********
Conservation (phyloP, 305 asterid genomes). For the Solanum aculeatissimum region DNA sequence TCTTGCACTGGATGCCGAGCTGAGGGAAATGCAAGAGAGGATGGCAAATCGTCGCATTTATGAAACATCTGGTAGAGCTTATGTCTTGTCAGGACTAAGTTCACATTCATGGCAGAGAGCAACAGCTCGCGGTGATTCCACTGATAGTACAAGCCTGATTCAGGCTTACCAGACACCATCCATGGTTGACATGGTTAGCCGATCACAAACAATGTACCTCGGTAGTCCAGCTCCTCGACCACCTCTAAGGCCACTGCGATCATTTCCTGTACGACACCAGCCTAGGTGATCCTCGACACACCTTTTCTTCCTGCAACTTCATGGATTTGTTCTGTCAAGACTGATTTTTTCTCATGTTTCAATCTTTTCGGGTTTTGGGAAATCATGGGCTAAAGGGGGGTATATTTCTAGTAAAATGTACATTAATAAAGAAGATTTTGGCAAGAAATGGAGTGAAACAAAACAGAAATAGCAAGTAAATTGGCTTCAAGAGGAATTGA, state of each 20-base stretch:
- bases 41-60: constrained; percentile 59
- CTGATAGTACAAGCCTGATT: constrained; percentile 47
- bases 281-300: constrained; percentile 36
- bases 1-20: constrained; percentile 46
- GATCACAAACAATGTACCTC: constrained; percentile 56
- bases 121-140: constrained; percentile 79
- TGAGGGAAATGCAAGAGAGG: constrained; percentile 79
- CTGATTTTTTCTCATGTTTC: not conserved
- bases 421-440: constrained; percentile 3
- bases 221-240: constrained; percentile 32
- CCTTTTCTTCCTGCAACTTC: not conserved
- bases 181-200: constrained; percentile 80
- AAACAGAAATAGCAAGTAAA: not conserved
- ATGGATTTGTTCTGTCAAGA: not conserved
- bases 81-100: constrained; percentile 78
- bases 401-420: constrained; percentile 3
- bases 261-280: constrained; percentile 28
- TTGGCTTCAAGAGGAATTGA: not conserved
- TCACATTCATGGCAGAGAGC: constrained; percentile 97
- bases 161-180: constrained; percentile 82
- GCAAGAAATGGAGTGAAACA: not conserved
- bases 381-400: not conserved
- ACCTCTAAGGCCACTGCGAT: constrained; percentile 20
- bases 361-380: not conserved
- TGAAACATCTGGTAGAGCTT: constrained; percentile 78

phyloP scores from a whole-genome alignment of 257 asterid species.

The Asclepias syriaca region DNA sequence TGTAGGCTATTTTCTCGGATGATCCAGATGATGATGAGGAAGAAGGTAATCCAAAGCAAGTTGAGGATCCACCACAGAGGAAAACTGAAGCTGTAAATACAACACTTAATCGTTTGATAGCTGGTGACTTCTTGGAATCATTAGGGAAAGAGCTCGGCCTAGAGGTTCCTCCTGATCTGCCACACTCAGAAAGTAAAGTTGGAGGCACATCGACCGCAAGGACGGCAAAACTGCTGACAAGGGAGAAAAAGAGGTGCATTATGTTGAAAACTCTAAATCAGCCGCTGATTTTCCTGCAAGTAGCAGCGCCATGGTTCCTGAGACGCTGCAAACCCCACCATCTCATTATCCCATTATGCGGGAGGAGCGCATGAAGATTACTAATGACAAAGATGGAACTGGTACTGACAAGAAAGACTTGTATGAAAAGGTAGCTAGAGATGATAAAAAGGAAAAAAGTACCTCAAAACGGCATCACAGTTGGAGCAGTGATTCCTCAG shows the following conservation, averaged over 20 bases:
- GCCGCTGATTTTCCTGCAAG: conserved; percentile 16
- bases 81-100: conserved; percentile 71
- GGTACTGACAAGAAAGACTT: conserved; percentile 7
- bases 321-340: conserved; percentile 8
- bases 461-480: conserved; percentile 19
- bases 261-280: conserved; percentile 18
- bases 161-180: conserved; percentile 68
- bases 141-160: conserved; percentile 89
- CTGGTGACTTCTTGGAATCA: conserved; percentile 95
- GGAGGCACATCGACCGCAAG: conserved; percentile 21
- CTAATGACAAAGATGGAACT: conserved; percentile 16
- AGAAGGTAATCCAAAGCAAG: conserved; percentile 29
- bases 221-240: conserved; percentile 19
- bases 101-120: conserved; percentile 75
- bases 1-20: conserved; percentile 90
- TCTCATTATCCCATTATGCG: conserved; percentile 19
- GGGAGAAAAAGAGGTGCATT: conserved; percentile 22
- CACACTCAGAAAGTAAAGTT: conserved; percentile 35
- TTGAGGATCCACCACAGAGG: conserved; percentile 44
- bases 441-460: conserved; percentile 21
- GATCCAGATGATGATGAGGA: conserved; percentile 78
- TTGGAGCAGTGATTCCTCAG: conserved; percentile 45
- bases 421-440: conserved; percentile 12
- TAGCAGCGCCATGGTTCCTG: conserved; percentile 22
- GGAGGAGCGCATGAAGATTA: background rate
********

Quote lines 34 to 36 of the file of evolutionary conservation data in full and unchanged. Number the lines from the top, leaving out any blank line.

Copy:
- bases 261-280: conserved; percentile 18
- bases 161-180: conserved; percentile 68
- bases 141-160: conserved; percentile 89